education and a life of her own. This was a Muslim village where the
Saint Eleanora sect has established a Muslim shrine. She established
her status in Albania by levitating publicly in the air and I would
say demonic forces like this are very evident in the lives of many
Albanians. Probably this accounts for the fact that the guards on
our properties in Erseke have to be on 24 hour rotas and each week
these young men face armed intruders. Everyone still has a
Kalashnikov and one young man with a large pistol attempted to
disrupt a meeting for 102 teenagers I was preaching to, on our final
evening there. Andy, the 20-year-old guard who turned this guy round
and sent him packing, has often faced challenges like this and it is
a measure of the spiritual depth of may of the workers that Ian
employs that they are prepared to risk themselves in this way on a
and Caralee have a profound understanding of the Albanian culture and
how they think. Because the Church is a new entity in the country,
everyone seems to know everyone else even in quite different towns.
Ian is alarmed by the inability of many missionaries to understand
what is going on in their own churches. On occasion he has had to
tell them. Westerners continue to be fleeced left right and centre
and continue to be a ready source of money for the unscrupulous. The
Faith Church in California continues to support the Muslim from Korce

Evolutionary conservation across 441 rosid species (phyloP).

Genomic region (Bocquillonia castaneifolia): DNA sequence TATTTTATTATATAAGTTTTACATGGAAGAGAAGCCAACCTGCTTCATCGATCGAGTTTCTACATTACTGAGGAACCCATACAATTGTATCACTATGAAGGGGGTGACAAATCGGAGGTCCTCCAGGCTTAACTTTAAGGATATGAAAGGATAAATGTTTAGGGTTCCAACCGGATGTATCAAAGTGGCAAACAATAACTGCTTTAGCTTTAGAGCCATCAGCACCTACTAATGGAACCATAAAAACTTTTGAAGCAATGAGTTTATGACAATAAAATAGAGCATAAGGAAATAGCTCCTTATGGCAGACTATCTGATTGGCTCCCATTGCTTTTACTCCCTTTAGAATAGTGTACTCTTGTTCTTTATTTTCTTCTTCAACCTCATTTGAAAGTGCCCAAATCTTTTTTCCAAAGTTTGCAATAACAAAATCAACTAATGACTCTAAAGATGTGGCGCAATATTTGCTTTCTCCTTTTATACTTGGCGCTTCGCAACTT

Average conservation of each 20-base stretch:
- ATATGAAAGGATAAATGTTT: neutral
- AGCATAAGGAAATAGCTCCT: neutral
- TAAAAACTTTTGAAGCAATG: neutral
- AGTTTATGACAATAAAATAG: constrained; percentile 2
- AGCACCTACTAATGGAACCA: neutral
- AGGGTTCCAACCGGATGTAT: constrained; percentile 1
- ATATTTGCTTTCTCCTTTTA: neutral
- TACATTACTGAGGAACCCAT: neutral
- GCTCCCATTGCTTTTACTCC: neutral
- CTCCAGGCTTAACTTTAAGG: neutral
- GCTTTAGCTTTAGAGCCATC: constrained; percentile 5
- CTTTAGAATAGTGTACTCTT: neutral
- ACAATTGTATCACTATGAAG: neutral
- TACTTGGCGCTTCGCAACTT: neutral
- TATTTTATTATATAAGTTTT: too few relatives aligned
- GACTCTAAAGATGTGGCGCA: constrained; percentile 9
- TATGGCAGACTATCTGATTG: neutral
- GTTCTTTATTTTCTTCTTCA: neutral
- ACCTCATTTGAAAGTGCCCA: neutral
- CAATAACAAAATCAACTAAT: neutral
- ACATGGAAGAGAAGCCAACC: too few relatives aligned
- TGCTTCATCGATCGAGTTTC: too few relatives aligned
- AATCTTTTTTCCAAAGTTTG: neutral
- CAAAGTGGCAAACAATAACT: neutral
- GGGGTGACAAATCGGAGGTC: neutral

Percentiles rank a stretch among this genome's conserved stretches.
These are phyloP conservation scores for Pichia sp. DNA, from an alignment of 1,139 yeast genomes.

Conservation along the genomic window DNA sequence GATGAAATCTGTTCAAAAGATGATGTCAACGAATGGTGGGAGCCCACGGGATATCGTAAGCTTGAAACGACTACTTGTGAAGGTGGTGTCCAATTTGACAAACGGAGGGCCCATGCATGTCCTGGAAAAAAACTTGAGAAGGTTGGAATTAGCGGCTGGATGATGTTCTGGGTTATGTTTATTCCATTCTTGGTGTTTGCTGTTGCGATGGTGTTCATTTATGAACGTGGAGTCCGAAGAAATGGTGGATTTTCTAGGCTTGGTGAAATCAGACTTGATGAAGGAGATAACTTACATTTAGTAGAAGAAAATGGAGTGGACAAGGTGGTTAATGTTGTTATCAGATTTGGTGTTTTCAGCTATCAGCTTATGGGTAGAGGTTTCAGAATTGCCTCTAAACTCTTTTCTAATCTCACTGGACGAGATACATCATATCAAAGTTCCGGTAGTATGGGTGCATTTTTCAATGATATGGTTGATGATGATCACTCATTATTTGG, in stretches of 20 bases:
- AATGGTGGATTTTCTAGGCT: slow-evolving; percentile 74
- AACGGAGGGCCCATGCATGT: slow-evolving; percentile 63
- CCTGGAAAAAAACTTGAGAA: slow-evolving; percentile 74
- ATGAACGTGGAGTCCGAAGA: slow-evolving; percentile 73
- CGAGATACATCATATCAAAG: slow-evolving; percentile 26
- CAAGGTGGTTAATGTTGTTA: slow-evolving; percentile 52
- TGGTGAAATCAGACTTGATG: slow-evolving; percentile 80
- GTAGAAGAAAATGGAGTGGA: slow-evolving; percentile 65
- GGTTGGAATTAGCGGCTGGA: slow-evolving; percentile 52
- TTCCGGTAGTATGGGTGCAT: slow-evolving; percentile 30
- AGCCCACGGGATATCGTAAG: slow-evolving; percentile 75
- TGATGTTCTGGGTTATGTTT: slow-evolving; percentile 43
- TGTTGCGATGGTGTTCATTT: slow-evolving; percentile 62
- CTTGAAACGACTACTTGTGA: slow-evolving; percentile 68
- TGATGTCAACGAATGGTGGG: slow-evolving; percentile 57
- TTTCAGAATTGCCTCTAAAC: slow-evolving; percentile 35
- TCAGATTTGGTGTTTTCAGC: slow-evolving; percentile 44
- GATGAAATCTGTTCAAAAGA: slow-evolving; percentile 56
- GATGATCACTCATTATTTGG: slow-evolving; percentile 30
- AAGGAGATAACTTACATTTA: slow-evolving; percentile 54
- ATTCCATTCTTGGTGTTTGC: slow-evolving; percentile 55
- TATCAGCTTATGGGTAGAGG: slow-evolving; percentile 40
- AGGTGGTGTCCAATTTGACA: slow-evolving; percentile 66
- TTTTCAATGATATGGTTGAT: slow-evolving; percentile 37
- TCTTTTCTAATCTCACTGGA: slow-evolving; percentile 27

who is divesting them of substantial amounts of dollars. The Dutch
group who founded a bakery in the area unfortunately put the property
in the names of Albanians who had been Christians a very short time,
and now the missionaries have left (because of the troubles) the
entire property was sold by the "Board" to relatives for
$1. This sort of naivety is still seen when so-called evangelists
visit Albanian towns and speak to large crowds of people, many of
whom take leaflets and make "commitments". The evangelists
imagine that revival has broken out when in fact Albanians desperate
for work and keen to meet foreigners will stand around and listen and
will take leaflets in the hope that this will result in some sort of
group, "Every Home Crusade", has a sort of race round the
villages and deposits as many leaflets as they can through letter
boxes: the Albanians regard this as quite a joke. Less funny was the
group who had a meeting in Korce at which they photographed a rather
unusual man standing in the crowd with rather high cheekbones. Last
year this photo was used in a leaflet to publicise the group's prime
objective which is to de-bunk evolution. The photograph of this
unfortunate man was thus distributed in his home town with the
caption "Man or monkey?". He was the subject of ridicule,
had a nervous breakdown,
and has lost his job. Ian's remonstrations with the organisation
concerned led to a lawyer coming from America to assess suitable
damages to be paid to the man and his family and an agreement was
entered into - hardly surprisingly with these sort of people, the
amount promised has not been forthcoming.
sort of activities by people who appear to be either stupid, ignorant
of Scriptural methods, or unscrupulous, are seriously damaging the
efforts of those in the country with long term effective relational
ministries. Many of the people involved in these activities are
graduates of Missionary training colleges in the U.S.A. and one can
only assume these people have no understanding of the kind of public
proclamation ministries which actually win people for Christ and
build God's Kingdom.
and Caralee's current activities involve the reconstruction of the